Running Shinko E705s on my '15 in '16 - the front 120/70 EASILY lasted the ride from Kelowna, BC to Alaska and back [replaced after 30,169 kms], but the rear required replacing in Anchorage at 5,116 kms, because I did NOT want to be 'at-the-side-of-the-road' SOMEWHERE IN THE FAR NORTH w/ a worn-out rear tire(!!!) looking to find another one,



replaced by a TKC80 knobby which EASILY made it back to Kelowna, ultimately going 9,075 kms.



LOTS of motorcycle shops along your Canadian route once you're back in the southern part.

At worst I'll swap them at Whitehorse then again once i get back into southern Canada I figure if the set from Whitehorse gets smoked. I've had good luck with Shinko Raven's in the past but not the 705 unfortunately. That tire now scares the hell out of me after the last experience.

What's that flat panel you've got on the back?
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post #5 of 12 (permalink) Old 05-26-2019, 07:54 PM Thread Starter
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Originally Posted by SteveJ View Post
I bought th bike used so I can't help with a comparison on the tires except to say that out of BS 023(or was it 021), Shinko705, Angel GT, and Dunlop RS3 tires on the bake, the RS3 went 6500 miles, but that is a lot of twisty hooligan riding. The Angles went 6k miles. Everything else 35 to 4500 miles.

Some folks on the forum run higher than than normal air pressure to get a lot of mileage and it does help. I would rather get less miles but more hook up for the tires, especially when encountering a surprise on the road. I run mine a couple of lbs over factory recommendations.

I replaced the factory front pads at 55k miles. They still had a bit of life left but I was leaving on a 4k mile trip. At 59k miles now and I still have the rears on and will likely replace them in about 5k when I'll need a fresh tire.

I would also have my doubts about that second tire getting you home. Maybe if you baby it.

Do have an adventure and if it can work for you, do the Cassiar Highway. And visit Hyder.
Damn those brake pads lasted a long time.

Cassiar Highway is on the route we're taking, Alaska Highway on the way back.

Your right about the rear tire probably not lasting. I think I'll probably order one for replacement for the ride home. I think I'd have to call it by winnipeg as the stretch through Ontario to where I live is pretty sparse.
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post #6 of 12 (permalink) Old 05-26-2019, 08:44 PM
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As long as you are in the neighbo(u)rd head over to Prince Rupert and tour the old fish canning plant. Quite interesting. Very pretty ride over there from Kitwanga. I was lucky and hit Prince Rupert on a clear day.

Yeah, if you want true ram air tuning, you better be willing to ram some air! (SteveinSunnyFlorida)

'15 KLE650LT
'99 Concours(with 234,xxx miles on it), sold
'98 KLR650


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And most of Canada too, eh?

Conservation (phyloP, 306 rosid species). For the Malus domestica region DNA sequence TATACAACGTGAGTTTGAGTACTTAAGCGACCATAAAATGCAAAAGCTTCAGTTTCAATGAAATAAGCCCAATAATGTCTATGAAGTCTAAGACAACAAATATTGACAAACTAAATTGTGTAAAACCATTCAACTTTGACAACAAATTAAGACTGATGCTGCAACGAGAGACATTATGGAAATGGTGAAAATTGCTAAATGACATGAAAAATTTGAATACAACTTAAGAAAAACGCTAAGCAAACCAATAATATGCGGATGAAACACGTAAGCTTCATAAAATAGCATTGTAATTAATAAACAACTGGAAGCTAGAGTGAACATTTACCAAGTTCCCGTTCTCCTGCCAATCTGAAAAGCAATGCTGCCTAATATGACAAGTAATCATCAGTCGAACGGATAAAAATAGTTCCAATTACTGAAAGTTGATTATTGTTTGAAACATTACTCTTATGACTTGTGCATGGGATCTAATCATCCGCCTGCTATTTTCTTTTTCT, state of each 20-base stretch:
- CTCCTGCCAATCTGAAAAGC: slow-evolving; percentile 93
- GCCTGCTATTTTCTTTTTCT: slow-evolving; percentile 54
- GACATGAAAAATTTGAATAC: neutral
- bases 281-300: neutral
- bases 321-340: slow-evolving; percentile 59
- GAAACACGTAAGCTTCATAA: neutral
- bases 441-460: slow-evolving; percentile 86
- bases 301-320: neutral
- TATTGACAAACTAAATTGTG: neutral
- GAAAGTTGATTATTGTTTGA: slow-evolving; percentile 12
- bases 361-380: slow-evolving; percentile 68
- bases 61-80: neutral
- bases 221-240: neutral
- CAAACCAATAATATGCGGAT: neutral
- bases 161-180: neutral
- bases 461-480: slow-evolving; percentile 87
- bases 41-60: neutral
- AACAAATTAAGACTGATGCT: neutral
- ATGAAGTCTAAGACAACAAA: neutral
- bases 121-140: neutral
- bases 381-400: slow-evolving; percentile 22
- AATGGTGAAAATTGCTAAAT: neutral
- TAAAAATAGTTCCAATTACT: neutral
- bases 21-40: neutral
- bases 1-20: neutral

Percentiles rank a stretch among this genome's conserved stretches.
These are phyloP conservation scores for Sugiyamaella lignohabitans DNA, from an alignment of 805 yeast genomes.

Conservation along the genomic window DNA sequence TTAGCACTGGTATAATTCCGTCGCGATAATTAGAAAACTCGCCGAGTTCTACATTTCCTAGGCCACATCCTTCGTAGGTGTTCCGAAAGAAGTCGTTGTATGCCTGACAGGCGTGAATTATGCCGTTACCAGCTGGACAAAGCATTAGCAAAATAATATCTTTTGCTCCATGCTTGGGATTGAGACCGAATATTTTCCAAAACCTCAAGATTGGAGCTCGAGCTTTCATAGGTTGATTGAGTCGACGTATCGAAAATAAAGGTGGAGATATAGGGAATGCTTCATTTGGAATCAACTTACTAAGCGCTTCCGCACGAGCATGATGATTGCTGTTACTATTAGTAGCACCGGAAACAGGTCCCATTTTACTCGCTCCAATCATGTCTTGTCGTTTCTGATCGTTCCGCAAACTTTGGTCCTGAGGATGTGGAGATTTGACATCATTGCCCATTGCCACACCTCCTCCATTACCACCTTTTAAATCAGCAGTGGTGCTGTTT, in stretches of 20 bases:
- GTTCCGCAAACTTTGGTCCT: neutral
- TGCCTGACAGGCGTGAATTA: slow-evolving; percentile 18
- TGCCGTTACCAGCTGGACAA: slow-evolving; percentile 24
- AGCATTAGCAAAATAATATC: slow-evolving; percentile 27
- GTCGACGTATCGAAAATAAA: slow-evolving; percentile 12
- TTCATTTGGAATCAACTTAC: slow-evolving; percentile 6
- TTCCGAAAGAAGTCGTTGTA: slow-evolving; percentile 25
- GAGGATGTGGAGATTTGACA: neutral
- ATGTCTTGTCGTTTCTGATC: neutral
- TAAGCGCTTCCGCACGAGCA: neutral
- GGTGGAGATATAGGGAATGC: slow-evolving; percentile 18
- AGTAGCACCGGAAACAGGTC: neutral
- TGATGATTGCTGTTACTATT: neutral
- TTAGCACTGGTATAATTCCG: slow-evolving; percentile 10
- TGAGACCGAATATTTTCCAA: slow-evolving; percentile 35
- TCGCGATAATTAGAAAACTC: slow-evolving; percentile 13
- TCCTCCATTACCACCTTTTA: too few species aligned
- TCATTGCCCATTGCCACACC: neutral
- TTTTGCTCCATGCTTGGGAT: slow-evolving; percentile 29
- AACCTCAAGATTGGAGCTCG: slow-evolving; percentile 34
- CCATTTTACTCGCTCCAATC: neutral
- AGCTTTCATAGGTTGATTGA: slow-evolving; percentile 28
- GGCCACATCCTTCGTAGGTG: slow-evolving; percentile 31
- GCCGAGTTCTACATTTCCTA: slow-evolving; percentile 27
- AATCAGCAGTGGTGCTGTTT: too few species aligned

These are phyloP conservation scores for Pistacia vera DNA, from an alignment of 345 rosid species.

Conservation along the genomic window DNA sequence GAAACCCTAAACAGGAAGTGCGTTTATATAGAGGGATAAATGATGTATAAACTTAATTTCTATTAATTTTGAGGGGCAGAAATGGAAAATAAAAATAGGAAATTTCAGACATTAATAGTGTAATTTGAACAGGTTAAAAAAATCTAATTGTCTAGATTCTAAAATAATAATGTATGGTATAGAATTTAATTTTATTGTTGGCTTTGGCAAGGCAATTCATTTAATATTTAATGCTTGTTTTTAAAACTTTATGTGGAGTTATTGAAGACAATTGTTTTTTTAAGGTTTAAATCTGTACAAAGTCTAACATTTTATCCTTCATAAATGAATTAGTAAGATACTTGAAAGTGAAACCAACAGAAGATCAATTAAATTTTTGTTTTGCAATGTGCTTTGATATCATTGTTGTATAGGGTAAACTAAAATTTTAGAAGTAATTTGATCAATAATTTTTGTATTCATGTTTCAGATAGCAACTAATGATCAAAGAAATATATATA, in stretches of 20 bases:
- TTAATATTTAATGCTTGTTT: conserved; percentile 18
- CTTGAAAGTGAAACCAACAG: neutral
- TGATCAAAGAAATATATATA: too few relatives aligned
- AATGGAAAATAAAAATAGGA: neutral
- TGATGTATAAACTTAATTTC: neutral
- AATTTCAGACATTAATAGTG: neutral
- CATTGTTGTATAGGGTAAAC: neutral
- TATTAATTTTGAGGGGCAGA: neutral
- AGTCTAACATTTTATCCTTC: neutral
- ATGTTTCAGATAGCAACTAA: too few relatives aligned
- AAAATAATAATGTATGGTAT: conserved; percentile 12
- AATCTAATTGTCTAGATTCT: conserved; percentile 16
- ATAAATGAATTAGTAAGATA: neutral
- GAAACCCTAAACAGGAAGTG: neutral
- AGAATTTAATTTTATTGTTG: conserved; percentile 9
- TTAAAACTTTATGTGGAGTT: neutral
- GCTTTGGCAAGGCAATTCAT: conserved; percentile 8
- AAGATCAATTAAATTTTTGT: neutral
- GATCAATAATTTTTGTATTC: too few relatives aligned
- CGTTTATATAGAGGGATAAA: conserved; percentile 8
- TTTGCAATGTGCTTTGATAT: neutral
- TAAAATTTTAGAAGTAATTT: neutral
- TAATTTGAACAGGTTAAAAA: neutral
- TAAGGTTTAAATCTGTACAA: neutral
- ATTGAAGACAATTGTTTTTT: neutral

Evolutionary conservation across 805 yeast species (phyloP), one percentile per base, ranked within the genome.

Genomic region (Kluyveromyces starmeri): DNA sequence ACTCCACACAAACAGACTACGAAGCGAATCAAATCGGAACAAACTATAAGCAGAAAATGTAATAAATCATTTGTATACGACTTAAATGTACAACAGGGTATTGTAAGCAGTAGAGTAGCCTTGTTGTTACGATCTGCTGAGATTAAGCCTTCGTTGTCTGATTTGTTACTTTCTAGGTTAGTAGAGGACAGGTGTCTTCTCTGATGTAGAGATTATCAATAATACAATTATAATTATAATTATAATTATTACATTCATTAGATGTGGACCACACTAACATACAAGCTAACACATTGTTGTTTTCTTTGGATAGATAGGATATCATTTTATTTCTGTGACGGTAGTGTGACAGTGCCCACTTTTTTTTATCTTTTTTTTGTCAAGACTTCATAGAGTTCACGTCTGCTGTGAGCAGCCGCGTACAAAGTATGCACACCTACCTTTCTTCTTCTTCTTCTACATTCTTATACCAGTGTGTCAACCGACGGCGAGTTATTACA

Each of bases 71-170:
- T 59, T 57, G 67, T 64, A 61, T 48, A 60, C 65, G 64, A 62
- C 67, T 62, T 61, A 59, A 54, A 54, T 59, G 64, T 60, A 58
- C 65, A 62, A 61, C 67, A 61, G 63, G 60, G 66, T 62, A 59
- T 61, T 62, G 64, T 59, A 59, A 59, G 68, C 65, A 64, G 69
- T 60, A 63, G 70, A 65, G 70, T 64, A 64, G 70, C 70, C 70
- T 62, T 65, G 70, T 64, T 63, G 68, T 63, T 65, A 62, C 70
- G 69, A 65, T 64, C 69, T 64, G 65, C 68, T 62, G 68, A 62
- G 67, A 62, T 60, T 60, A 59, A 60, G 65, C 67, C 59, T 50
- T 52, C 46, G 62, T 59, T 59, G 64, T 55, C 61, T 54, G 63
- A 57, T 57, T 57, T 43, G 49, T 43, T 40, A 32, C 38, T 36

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post #7 of 12 (permalink) Old 05-27-2019, 10:59 AM
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Originally Posted by Lee R View Post
Hello everyone.

I've got a 30 day trip coming up starting on June 4th up to Alaska and back. For those that have made the voyage or other longer trips with your Versys I was wondering what kind of mileage you saw on your tires and any modifications you made that were well worth it. Stuff like highway pegs (I've never used them) etc.

I've ridden my V650 12 hours to see how the comfort felt compared to past bikes I've owned (VStrom, Tiger 1050, MG Stelvio) and it's similar to the Tiger 1050 I had where it gets pretty uncomfortable past about 10 hours which is what I'm limiting each days ride too. In the past I've completed Iron Butt rides on the Tiger 1050 and the Stelvio but would obviously rather avoid that and take in the scenery.

My main points of discomfort were in the knees and the seat after a long day (stock, with airhawk). I'll be stopping much more than I normally do so that'll probably help with this trip, I typically cover 500-900 miles a day on cross country trips but this time it's with my dad and a friend so limiting to 500ish.

You have Iron Butt experience so you'll probably already be aware of what I'm about to suggest, but the best thing you can do for long range comfort is to get a Russell Day Long saddle. An uncomfortable saddle can add to fatigue after a while (and thus negatively affect concentration), something you don't need on a LD motorcyle trip. I have ridden with one (on another bike) and was able to ride ride from sun up to well into the night with zero butt discomfort.

As to tires, when I used to do long distance travel on my Honda ST1100's, I followed a recommended technique of using a particular kind of long mileage, bias ply rear tire, with a normal radial front tire. The rear was a Metzler ME880 and wore like iron! Normal mileage on my bike for a rear tire was about 5500 miles, but the ME880 could go well beyond 10k. This allowed me to do a lot of mileage in one trip and not have to worry about being stuck somewhere with cords showing. Not sure if the 880 is even made anymore or if they even make it in a size that would fit the Versys. Tire technology has improved since I rode LD so maybe there is a radial tire made that gets equivalent mileage to the 880 that would fit the Versys.

Given the time of year that you'll be making this trip, another thing to seriously think about is hydration (forgive me if you already know this stuff but it might help others). The IBA has an excellent article on hot weather riding. Even in the northern most states of the US, it can get seriously hot during the summer. HERE is a cheap, home-made solution to the hydration problem I came up with that served me well. I only got to use it a couple of times before I had to give up LD riding but it worked great.